Mapflow, the Dublin-based software house, has won a key role in a consortium working on a €41m Europe-wide technology research project into the future of motoring.
Called CVIS (co-operative vehicle-infrastructure systems), the major new EU-supported project is scheduled to last between three and four years.
It covers the design, development and testing of technologies to allow cars to communicate with each other and with the nearby roadside infrastructure over a wireless network. The project consortium involves 61 different organisations including car manufacturers, technology suppliers, mobile networks and local authorities in several countries.
Mapflow, which develops geographic information systems (GIS) and location-based services (LBS) technology, is a partner of Navteq, which is leading one of the work streams in the project consortium. Mapflow’s role will be to develop technologies which use positioning and mapping components to provide spatial data for next-generation traffic management and information systems.
“The gap in the project that we fill is in being able to broker the location of vehicles and the location of roadside infrastructure,” said Mapflow CEO Richard Bryce. “We’re the glue in the middle.”
Several applications will use the Mapflow technology, including dynamic information and guidance services for drivers, hazardous goods monitoring, emergency vehicle support and the provision of roadside sign information through in-car displays.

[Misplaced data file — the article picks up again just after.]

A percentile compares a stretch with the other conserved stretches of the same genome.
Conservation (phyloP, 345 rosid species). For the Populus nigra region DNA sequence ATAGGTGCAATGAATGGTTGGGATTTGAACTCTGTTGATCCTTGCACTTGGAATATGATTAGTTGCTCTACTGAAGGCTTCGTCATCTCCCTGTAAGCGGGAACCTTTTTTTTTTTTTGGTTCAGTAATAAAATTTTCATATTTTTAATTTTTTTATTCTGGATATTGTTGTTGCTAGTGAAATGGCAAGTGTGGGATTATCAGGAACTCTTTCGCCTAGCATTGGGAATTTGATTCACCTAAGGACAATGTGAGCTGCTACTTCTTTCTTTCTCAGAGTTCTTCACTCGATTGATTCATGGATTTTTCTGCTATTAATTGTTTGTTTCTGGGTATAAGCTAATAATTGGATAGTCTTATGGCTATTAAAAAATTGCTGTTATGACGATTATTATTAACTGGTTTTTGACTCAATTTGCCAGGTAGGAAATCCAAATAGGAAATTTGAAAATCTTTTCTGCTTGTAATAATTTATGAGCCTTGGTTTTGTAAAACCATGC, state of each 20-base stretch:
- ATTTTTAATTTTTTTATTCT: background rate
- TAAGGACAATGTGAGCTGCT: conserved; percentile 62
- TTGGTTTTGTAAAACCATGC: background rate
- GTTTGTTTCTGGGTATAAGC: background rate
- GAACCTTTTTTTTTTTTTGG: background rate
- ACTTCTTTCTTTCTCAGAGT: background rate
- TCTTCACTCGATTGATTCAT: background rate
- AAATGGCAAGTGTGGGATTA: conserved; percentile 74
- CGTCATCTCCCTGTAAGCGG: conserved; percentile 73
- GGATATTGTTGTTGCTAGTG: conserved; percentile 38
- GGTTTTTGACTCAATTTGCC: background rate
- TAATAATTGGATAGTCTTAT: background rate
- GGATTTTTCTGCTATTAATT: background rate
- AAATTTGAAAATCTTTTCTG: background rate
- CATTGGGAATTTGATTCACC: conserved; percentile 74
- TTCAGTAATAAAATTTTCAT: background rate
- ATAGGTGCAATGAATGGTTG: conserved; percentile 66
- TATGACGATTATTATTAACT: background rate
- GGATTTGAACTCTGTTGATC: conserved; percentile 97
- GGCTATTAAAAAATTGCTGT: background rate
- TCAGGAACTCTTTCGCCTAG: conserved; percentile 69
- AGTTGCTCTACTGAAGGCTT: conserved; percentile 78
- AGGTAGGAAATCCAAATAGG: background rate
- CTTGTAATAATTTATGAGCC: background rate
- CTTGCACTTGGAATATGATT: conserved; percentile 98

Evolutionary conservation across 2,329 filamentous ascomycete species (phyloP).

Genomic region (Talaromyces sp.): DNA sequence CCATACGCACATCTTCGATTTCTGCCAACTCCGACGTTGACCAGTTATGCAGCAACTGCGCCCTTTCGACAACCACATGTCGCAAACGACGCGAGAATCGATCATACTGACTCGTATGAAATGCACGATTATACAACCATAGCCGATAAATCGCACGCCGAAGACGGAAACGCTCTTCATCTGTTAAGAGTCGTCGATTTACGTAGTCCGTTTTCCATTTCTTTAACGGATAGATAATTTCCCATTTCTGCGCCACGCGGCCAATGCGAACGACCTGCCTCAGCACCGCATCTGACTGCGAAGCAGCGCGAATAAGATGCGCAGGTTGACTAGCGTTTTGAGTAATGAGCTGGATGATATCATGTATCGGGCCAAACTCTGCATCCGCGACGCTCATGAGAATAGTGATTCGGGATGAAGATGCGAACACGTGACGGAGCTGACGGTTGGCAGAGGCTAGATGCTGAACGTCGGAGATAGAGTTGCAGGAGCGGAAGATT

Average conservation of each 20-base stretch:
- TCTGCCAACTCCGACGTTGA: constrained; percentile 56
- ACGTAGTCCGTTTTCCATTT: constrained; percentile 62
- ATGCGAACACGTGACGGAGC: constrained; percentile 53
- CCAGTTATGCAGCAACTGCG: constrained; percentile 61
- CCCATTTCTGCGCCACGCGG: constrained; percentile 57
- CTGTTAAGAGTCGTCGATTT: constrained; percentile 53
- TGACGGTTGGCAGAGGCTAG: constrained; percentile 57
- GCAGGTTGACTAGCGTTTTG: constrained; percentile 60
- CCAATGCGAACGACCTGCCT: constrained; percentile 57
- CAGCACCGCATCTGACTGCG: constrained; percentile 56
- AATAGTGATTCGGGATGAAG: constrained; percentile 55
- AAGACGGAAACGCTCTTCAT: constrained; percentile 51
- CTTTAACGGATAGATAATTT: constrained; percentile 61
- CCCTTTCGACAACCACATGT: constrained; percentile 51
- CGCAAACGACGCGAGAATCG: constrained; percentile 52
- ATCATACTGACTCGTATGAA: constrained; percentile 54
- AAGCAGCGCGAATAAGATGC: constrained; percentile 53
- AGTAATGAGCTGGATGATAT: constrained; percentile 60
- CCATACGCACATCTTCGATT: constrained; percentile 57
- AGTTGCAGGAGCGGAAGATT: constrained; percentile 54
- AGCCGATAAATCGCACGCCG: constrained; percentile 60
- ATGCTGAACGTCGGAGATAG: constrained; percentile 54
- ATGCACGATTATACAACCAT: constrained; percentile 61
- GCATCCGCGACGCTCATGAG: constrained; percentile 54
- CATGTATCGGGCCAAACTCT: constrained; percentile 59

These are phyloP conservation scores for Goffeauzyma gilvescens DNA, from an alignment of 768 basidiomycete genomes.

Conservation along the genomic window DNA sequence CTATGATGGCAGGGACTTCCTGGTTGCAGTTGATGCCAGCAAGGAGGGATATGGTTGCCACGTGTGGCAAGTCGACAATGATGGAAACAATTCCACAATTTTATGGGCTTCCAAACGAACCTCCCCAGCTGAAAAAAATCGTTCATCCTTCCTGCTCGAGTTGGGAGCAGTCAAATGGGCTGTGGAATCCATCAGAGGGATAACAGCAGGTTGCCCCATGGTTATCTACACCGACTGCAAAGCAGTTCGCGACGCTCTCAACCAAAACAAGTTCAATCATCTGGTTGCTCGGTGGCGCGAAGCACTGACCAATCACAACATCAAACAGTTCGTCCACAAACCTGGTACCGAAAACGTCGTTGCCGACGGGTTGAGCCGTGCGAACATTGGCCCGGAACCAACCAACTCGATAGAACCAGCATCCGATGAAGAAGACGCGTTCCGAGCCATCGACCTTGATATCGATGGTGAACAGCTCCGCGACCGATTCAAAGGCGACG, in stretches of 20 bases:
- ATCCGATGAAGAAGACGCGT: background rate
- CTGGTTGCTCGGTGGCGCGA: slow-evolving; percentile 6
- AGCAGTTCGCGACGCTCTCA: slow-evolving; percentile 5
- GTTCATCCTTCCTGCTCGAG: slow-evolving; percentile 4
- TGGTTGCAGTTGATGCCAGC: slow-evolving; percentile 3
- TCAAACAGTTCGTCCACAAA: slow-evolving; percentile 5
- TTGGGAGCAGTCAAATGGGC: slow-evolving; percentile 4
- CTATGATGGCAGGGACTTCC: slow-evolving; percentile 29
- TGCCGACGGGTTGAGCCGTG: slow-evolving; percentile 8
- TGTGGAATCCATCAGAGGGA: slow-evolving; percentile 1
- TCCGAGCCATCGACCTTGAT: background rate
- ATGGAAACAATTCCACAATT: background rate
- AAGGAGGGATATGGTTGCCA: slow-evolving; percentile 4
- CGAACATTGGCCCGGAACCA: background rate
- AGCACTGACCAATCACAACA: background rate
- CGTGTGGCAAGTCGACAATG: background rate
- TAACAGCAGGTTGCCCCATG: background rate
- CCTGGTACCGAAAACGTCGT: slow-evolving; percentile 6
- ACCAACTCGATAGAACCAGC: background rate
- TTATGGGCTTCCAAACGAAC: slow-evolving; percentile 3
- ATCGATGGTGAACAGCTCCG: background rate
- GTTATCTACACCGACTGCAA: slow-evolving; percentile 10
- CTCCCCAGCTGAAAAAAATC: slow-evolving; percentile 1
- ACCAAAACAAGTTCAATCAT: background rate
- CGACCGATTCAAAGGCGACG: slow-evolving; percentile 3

The principle of the system is that cars or trucks on the road have many sources of information such as roadside signs, parking areas, traffic sensors or toll points that drivers can use to determine the route they take or the speed at which they travel. Equally, information about the vehicle could also be relayed to the road infrastructure for more efficient traffic planning.
According to Bryce, one of the potential uses would be that when a heavy goods vehicle is on the road it might be possible to determine a pre-scheduled time to load or unload its freight so that it causes the minimum amount of disruption to traffic. The driver would need to receive route guidance to advise about the best way to travel. In addition, if the truck was carrying hazardous materials there might also be a need to monitor it from a safety perspective.
“If you could have the vehicle interface with the roadside infrastructure you could smooth the passage of the truck and the logistics associated with that,” said Bryce.
A lot of data about traffic flows and road status is already available but until now this has resided on different systems, so that drivers or city planners haven’t had access to the bigger picture, said Bryce. “Much of that information exists today but it’s not managed on a co-ordinated basis, so the benefit [of this project] is that you can improve the quality of information that’s delivered to the vehicles and the quality of information delivered to the roadside infrastructure.”
Another goal of the project will be to determine how this data should be presented to the driver, Bryce added. Various user interfaces such as in-car navigation systems will be tested to see which works best.
In revenue terms, the contract is worth under half a million euro to Mapflow but Bryce said that further revenue opportunities would result if the research is successful. “The nature of EU research projects is that you don’t do them unless they’re of strategic value to you,” he told siliconrepublic.com.
By Gordon Smith
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